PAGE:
His aesthetic as a DJ was very much shaped by his apprenticeship with Larry Levan. Of course, many New York-based DJs were influenced by Larry, but they were generally aspiring DJs who looked to Larry as a role model. David didn’t originally aspire to be a DJ, but rather he fell into it almost by accident, because of their unique friendship and the trust Larry placed in him. A night with David in the booth is steeped in R&B, disco and house classics but, like Larry, he is not limited by those genres. During the years at Tracks, I remember him mixing in songs like Wham’s “Everything She Wants,” Sting’s “Set Them Free,” Steve Winwood’s “Higher Love” and “Paid In Full” by Eric B. & Rakim – all without anyone walking off the floor.
There were also differences in the way Larry and David would spin. With Larry you were on an emotional rollercoaster tied to how he was personally feeling at the moment, for better or worse. With David it was always joy – pure joy. Even in an emotionally difficult moment, David would never take it out on the dancefloor. I remember a night shortly after David’s mother passed away. He ended the night with some amazing mixing of “I’ll Always Love My Mama” by the Intruders. If you knew David, you understood what was going on inside of him and why he was ending the night on that track, but it was done in a way that was a celebration on the dancefloor – it was pure joy, as any night with David in the booth always is.
What other Houses would go to Tracks?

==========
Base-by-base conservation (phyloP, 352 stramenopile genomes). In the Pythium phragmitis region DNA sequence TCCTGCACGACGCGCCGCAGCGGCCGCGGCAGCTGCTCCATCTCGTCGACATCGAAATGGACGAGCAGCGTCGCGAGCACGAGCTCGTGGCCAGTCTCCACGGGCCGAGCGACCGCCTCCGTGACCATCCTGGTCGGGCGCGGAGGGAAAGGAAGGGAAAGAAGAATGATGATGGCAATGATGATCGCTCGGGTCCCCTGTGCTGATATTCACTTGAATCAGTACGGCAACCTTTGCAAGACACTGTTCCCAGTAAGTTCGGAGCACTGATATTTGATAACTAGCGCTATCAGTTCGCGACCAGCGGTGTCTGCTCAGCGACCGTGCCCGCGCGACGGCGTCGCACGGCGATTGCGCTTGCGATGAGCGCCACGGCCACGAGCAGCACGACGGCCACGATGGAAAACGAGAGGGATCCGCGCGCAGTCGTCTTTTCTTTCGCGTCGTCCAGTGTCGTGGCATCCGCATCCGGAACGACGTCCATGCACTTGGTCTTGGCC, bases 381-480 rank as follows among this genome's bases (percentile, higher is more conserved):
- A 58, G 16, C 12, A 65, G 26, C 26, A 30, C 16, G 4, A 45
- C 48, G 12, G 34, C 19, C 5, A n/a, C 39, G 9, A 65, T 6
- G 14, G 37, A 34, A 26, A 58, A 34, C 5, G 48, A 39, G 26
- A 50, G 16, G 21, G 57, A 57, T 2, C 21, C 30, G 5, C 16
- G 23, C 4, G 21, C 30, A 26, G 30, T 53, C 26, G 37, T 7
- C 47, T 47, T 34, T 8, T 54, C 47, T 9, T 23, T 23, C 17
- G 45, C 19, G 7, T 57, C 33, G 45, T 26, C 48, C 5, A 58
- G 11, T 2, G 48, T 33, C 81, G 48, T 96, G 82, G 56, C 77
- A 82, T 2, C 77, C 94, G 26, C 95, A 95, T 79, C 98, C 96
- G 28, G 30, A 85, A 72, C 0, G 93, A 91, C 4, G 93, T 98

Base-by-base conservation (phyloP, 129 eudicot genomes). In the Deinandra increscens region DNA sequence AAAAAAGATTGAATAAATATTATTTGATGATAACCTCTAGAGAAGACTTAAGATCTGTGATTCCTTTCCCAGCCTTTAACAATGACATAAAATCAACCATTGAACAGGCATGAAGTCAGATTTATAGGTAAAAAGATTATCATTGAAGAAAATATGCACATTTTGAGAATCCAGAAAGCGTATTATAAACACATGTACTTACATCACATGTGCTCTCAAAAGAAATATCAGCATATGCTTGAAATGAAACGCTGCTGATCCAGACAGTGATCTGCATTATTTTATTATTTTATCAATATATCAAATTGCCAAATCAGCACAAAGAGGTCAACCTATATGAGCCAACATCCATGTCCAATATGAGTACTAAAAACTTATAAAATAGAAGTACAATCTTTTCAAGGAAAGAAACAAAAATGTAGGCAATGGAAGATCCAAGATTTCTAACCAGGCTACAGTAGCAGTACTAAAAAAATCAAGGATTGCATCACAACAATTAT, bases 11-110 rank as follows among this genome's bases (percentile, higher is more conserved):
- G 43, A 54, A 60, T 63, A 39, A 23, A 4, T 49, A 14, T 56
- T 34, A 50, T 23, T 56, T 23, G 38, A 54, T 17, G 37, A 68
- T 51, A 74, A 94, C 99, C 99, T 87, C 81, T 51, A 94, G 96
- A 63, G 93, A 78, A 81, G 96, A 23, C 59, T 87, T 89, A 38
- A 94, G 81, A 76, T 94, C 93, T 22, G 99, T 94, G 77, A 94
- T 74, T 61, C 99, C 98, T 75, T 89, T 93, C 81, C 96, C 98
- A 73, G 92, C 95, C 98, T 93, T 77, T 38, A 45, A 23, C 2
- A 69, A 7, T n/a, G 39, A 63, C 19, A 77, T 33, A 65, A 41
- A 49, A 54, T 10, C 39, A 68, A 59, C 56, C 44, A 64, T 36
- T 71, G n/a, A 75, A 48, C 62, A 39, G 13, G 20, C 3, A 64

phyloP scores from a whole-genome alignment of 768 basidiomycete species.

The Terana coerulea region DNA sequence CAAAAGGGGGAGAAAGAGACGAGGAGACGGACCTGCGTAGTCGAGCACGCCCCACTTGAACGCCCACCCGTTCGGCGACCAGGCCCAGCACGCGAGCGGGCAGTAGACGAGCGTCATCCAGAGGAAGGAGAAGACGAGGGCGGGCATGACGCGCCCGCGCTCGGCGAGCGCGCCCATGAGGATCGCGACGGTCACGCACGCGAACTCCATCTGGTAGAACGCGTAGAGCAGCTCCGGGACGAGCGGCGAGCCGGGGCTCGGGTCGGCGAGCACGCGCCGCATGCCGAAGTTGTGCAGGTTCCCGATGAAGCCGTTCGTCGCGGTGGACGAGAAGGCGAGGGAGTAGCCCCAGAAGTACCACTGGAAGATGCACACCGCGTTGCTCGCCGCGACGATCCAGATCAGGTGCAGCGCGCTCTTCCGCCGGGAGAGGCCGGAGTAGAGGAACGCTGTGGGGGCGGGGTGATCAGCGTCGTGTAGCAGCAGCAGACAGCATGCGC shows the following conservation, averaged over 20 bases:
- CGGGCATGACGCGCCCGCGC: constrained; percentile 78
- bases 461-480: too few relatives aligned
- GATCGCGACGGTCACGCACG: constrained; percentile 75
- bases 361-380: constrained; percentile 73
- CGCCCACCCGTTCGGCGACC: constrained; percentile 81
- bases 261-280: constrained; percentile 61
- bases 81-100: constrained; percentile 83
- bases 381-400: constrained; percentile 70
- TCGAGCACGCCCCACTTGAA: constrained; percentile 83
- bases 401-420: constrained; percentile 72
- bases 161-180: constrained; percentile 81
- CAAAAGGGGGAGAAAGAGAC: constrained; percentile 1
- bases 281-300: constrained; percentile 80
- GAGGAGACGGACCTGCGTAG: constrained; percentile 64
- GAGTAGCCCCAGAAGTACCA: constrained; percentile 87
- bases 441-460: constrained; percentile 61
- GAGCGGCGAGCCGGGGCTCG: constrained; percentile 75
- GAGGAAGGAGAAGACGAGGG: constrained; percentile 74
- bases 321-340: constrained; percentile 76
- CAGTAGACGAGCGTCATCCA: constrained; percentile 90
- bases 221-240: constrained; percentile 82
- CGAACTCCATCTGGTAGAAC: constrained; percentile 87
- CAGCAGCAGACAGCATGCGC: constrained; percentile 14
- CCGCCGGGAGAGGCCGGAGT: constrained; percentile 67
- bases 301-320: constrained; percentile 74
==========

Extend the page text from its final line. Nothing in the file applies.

You had kids from all the other houses going to Tracks, which is what made the battles so fierce: Africa, Chanel, Dupree, Ebony, Field, Labeija, Magnifique, Montana, Ninja, Omni, Pendavis. They were all up in there. It’s important to keep in mind that while there are rivalries between houses and the battles can be intense, there is also a lot of camaraderie.
Can you describe a vogue battle at Tracks? Are there any particular ones that stick in your mind?
The unique thing about Tracks is there wasn’t a specific “battle zone” – there were battles happening all over the place. On the main dancefloor alone there were three prime areas for vogue battles – and sometimes they would spill over and merge together. I can recall one night when exactly that happened.
It was the area under the DJ booth, which was the prime battle zone for the Xtrava’s. Danni Xtrava and David Ian Xtrava was voguing together – not really a battle, but more friendly competition. There was a big battle happening in front of the raised stage, with five or six kids from different houses going at it. Somehow the larger battle migrated across the dancefloor to the Xtrava area, the five or six kids from other houses forming a kind of “voguing circle” around Danni and David Ian. Danni and Ian, who had spent countless hours voguing together, instinctively turned back-to-back, facing the kids all around coming for them. Danni and David seemed to vogue in perfect unison, despite their being back-to-back and not being able to see each other. One by one they picked off the kids circled around them until they were done. It was an amazing display of grace and intuitive coordination, the likes of which I’ve never seen again.
How different were the battles at the club compared with the Ballroom?